As I read the La Crosse Tribune’s letters to the editor, it isn’t hard to notice a theme – partisan material comprises a large portion of its content.

Not without good reason, though, as America is experiencing the equivalent of a political headache, with party lines widening within a system that has our polity feeling as if they must choose between the lesser of two evils with every vote.

Candidates promise vast policy reform and sweeping institutional changes as supposed solutions for issues that seem unable to be remedied by cooperation and compromise.

As representatives continually fail to find common ground on key issues and perpetuate a political operation that is us-vs-them in nature, a question must be asked. Is it the institution that requires change? Or is it the individuals themselves?

As citizens, we have a duty within our society to advocate for the common good of our community in whatever way we can.

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The solution to our political turmoil is not extremization and noncooperation, but increasing representation for all people, endorsing and encouraging truthful practices, and building bridges within our government.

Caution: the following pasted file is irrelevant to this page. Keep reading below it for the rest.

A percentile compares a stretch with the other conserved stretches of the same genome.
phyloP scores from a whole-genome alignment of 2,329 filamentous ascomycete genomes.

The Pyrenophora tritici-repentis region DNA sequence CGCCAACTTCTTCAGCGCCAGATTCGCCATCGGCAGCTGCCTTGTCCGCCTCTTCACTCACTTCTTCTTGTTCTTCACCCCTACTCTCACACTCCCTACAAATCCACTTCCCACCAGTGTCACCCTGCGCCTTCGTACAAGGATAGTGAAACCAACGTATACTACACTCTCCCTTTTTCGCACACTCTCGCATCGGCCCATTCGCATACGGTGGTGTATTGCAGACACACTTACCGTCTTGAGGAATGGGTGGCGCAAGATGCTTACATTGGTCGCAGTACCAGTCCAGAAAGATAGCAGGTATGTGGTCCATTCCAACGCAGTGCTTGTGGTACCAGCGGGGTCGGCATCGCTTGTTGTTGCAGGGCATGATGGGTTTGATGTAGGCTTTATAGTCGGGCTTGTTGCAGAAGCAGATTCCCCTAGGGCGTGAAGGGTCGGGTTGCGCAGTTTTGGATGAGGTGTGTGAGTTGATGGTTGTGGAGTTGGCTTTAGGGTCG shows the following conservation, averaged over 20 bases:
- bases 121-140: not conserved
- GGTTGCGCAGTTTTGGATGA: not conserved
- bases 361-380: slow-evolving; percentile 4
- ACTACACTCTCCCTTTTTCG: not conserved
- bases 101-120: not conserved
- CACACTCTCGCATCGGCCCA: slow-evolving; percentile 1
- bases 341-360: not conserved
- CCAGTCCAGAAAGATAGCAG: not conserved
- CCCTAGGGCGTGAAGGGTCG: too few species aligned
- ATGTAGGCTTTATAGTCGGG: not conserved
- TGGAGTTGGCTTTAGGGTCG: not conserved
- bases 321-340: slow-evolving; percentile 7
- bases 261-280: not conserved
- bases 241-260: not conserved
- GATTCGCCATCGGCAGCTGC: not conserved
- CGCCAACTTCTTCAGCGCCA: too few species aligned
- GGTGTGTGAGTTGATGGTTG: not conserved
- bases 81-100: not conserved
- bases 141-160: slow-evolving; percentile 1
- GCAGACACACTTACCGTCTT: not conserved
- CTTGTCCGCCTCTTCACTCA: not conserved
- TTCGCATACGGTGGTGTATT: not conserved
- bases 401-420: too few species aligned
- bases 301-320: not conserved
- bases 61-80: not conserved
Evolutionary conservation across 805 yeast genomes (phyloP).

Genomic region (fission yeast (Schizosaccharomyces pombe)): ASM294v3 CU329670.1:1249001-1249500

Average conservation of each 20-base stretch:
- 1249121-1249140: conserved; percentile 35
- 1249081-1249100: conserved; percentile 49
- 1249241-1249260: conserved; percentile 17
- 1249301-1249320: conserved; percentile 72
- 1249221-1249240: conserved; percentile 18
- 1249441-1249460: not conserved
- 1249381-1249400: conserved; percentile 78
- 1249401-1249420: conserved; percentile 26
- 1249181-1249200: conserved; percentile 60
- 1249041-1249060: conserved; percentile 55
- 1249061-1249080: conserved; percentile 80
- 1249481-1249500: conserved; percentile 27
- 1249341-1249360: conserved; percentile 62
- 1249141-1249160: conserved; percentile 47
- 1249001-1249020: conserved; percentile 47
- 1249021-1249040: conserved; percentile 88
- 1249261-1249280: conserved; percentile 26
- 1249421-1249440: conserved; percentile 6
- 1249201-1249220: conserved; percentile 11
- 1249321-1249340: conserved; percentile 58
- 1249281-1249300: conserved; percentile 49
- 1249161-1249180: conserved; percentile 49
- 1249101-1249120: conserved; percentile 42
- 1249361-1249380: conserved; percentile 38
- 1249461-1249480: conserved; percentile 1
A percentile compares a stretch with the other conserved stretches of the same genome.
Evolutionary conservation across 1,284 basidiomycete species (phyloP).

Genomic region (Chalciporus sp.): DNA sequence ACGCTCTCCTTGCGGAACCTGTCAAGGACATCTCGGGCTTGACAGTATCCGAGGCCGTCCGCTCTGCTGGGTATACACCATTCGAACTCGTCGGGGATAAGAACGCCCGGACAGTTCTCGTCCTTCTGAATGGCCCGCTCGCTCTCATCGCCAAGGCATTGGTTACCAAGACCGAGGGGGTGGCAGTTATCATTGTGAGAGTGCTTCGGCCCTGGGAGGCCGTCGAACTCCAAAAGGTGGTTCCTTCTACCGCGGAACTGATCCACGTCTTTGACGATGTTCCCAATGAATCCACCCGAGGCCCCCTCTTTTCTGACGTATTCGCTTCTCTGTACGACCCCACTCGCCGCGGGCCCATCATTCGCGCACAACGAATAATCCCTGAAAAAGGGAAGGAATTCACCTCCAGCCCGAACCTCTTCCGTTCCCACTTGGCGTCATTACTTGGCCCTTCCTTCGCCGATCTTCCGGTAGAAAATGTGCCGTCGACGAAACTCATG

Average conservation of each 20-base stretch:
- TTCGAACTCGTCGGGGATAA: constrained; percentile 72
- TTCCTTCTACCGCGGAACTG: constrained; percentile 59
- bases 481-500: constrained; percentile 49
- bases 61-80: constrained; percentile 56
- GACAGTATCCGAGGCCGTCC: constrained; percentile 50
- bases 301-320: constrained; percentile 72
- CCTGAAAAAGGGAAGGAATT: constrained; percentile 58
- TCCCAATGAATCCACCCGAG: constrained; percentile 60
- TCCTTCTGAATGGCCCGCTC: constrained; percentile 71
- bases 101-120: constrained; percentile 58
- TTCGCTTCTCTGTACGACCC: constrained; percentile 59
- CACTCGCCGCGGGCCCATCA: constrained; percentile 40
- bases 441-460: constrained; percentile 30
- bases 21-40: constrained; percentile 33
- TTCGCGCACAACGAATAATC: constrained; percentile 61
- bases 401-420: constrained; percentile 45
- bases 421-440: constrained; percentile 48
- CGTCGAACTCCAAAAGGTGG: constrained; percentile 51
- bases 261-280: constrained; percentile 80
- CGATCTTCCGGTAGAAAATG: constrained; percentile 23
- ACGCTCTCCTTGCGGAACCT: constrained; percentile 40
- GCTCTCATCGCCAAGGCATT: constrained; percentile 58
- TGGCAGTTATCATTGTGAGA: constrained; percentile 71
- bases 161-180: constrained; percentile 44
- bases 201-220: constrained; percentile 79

These changes will be accomplished by citizens and representatives alike, as an effort resulting from individuals informing their legislators that they expect ethical leadership and practices, and will vote with that expectation.

Support examples of ethical leadership, and serve as an example of these principles in whatever capacity that you can.

I have ethical expectations of my elected officials. Do you?

Jack Lawlis, La Crosse

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